[Dane] bought a reasonably cheap ($17) Hobbyking Echo-6 battery charger and wanted to see what sort of information he could pull from the unit. Since the charger is designed for a variety of battery chemistries and sports an LCD screen, he figured that it contained a fairly decent microcontroller which he could tap into for some useful data.
He disassembled the unit and started looking around for any useful items. He discovered that it used an ATMega32 microcontroller and had quite a few unpopulated areas on the PCB, which led [Dane] to believe that the Echo-6 shared its main board with a more robust charger. He tapped into the ATMega’s UART and began seeing data immediately. Once he figured out what was coming over the serial line, he piped the data into LogView, resulting in some nice graphs showing off the charge/discharge processes in detail.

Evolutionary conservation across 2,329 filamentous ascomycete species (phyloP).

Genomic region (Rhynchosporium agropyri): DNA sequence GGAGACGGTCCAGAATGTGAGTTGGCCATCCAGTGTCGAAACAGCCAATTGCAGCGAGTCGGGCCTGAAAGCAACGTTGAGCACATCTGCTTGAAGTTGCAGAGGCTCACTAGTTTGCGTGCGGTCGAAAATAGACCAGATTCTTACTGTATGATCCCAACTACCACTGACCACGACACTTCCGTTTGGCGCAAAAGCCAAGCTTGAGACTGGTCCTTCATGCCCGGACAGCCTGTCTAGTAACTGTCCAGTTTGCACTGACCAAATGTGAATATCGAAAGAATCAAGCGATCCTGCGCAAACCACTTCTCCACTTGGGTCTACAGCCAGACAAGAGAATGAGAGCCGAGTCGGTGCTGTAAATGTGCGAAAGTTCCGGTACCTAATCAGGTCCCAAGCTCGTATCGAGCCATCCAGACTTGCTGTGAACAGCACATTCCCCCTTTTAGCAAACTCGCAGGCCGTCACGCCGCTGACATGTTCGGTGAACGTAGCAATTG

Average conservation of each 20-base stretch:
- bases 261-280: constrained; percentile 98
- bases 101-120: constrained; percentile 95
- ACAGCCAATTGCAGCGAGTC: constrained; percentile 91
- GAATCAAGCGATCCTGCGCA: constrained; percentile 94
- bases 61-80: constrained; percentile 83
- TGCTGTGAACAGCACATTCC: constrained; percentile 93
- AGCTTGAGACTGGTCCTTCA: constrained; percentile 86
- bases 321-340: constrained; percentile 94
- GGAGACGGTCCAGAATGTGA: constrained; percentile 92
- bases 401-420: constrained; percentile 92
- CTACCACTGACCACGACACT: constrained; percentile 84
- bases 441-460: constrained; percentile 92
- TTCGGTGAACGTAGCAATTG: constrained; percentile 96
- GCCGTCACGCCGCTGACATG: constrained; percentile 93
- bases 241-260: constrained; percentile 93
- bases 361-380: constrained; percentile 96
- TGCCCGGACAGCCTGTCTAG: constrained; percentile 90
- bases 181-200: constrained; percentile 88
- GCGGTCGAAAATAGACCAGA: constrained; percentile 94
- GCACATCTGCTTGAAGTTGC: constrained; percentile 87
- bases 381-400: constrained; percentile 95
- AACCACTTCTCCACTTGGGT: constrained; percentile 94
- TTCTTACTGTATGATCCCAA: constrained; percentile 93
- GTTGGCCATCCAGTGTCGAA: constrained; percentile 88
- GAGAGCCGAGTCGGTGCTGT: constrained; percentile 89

Tapping into the Echo-6 seems easy enough for any skill level, and we assume that just about anyone would benefit from getting kind of information out of their battery charger.